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New ranking: 4 in 10 companies ‘failing’ on human rights


Publication: CHRB Corporate Human Rights Benchmark 2018 Key Findings


  • Wake-up call 70 years after the adoption of the Universal Declaration of Human Rights
  • Majority of clothing and agricultural companies failing to do enough to prevent child labour
  • Prada, Starbucks and Kraft Heinz among companies scoring poorly
  • Leading companies include Adidas and Rio Tinto

40 out of 101 major extractive, agricultural and clothing or footwear companies ranked by the 2018 Corporate Human Rights Benchmark (CHRB) are failing to demonstrate respect for human rights on paper or in practice.

CHRB measures how companies perform across 100 indicators based on the UN Guiding Principles on Human Rights. It uses publicly available information on issues such as forced labour, protecting human rights activists and the living wage to give companies a maximum possible score of up to 100% (2). In this year’s ranking, two-thirds of companies scored less than 30% overall.

“While we see clear progress from some companies, the majority are failing to make the grade. Seventy years after the adoption of the Universal Declaration of Human Rights, this is very concerning. If businesses will not clearly demonstrate their respect for human rights, then governments should step in with tougher laws to protect people,” said Margaret Wachenfeld, CHRB Independent Director and co-lead of the CHRB Methodology Committee.

The average score across all companies has increased since the pilot in 2017, but remains unacceptably low at 27%. The research shows that overall businesses need to get better at ‘walking the talk’ by matching their paper commitments with clear, consistent action when human rights abuses or risks are identified.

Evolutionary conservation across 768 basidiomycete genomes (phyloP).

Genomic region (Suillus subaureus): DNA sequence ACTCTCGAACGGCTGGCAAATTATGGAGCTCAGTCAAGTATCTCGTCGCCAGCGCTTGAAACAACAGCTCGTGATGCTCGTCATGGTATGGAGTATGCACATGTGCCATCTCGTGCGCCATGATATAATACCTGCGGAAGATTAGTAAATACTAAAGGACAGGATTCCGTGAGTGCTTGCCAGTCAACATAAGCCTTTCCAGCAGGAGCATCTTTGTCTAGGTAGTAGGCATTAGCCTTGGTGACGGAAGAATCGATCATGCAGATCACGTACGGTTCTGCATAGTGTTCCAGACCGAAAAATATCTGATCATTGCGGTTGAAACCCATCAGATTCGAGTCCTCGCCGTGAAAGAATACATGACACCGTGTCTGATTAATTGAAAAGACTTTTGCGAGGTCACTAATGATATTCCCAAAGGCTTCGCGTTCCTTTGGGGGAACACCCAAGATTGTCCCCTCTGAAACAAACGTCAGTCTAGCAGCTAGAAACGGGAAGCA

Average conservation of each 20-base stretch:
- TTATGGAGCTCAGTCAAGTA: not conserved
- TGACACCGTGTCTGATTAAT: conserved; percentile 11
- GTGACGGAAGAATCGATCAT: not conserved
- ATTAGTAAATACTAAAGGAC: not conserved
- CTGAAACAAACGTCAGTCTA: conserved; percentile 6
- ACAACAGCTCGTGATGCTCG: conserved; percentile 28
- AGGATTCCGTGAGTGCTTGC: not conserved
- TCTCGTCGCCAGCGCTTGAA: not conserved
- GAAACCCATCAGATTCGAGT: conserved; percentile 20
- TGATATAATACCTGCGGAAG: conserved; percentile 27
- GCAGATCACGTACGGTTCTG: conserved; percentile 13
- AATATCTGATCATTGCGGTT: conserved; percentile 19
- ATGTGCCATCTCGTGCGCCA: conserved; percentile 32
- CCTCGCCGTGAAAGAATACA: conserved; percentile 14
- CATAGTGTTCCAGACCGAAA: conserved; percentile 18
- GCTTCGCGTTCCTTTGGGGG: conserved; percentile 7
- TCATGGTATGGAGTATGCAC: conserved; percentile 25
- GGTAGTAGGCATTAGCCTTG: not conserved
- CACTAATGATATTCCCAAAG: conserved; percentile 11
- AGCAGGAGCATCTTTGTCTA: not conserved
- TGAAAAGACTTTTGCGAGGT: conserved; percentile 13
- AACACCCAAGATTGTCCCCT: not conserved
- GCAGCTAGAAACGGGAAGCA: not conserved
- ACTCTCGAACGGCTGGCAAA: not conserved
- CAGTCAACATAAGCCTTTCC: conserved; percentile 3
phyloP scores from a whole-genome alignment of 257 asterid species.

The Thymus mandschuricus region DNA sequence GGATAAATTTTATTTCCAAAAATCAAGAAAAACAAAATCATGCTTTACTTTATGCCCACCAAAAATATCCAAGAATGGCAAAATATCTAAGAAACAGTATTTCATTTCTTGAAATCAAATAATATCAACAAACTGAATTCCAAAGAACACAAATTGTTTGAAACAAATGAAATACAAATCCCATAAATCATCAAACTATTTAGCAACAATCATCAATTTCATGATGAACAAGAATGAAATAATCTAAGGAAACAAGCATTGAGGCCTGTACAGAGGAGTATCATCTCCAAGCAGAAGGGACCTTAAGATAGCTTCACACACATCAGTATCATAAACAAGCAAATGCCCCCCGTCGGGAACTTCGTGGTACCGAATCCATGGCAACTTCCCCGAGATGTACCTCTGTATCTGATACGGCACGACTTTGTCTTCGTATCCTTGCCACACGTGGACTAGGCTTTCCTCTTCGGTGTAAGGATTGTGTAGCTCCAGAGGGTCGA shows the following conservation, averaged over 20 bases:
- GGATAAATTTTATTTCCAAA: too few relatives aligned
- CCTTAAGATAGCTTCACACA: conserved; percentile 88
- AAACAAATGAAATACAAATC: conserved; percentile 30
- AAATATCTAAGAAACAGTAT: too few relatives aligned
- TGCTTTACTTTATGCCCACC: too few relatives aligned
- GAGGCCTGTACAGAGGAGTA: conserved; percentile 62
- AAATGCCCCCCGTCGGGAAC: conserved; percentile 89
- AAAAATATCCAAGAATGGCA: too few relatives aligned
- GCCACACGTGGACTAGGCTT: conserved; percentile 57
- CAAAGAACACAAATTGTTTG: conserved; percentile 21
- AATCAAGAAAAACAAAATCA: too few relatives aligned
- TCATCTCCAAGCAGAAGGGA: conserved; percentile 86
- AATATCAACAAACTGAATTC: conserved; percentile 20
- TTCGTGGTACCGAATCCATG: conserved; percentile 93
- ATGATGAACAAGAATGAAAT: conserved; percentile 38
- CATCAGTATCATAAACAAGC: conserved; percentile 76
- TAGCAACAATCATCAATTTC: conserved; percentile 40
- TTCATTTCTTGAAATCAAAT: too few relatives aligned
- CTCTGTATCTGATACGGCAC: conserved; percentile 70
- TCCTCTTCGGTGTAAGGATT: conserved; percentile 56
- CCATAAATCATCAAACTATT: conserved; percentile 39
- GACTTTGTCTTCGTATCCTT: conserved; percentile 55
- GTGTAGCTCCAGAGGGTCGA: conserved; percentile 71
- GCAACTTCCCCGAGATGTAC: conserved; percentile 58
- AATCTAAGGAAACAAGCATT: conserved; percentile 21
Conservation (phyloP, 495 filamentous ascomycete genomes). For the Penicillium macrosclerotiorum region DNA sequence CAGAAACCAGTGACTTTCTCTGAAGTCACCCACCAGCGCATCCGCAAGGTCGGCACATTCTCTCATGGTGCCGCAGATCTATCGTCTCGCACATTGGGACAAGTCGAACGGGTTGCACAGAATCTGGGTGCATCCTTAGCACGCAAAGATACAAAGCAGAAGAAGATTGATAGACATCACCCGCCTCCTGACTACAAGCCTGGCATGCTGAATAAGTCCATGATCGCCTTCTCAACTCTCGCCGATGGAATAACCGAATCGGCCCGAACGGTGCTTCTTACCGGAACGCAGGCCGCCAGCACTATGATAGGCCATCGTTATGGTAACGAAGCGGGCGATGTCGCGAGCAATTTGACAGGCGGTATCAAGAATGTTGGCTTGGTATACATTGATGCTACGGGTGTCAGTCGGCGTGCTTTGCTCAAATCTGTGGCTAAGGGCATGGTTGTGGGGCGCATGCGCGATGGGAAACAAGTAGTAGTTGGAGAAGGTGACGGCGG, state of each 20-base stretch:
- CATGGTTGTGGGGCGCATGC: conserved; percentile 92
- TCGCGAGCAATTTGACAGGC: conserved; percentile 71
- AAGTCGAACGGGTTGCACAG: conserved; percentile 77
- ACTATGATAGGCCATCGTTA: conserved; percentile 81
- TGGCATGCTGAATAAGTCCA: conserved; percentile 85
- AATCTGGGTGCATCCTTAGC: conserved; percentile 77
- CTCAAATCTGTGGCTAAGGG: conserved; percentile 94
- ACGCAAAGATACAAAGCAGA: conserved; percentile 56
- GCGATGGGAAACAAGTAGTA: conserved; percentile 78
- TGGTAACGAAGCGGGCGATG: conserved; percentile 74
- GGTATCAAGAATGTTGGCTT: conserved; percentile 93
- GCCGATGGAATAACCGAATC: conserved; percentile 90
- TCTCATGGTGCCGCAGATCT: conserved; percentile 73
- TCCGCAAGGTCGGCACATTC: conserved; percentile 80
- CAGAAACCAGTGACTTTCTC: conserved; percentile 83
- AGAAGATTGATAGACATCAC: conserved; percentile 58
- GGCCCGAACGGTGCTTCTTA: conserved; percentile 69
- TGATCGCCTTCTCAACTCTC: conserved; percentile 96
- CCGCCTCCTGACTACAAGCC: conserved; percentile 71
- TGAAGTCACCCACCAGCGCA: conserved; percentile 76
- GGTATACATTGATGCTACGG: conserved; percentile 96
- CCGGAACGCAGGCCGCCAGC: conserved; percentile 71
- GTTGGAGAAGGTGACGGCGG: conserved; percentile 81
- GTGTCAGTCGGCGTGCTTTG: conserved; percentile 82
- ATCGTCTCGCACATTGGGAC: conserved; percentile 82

“Forced and child labour, gender equality and protecting activists are some of the most pressing issues of our time. Companies need to show how they’re addressing these challenges, to protect themselves from legal penalties or action from investors and consumers,” said John Morrison, Chief Executive of the Institute of Human Rights and Business.

Companies at the top end of the rankings demonstrated that identifying and managing risks is a key part of their core business. They scored particularly well on transparency of human rights policies and practices. Meanwhile companies at the bottom of the ranking failed to show any engagement with human rights concerns. This should raise urgent questions for investors and consumers as to whether these companies are serious about avoiding harm to people in their pursuit of profits.

Other key findings include:

  • Virtually no companies demonstrate strong commitments to ensuring living wages are paid to workers in their own operations and supply chains.
  • Less than 10 per cent of companies commit to respecting human rights defenders (HRDs), including those HRDs exercising their rights to freedom of expression, association, public assembly and protest.
  • There is a clear gap between companies acknowledging allegations and actually engaging with those affected.

CHRB is calling on companies to improve their performance on human rights, and to use the scoring system to understand where such improvements can be made. It is also calling on investors to challenge poorly performing companies and to use their leverage to drive improvements. Aviva, APG and Nordea, who manage over a trillion dollars between them, have all confirmed that the 2018 benchmark will be used to inform their investment decisions.

“This ranking should serve as a wake-up call for businesses everywhere. Too many are still not doing enough to respect the rights of those involved in or impacted by their operations, despite increasing investor scrutiny and the negative impact it has on a company’s long-term performance and prospects. While some businesses are showing the way forward, the overall picture is deeply concerning,” said Steve Waygood, Chief Responsible Investment Officer, Aviva Investors.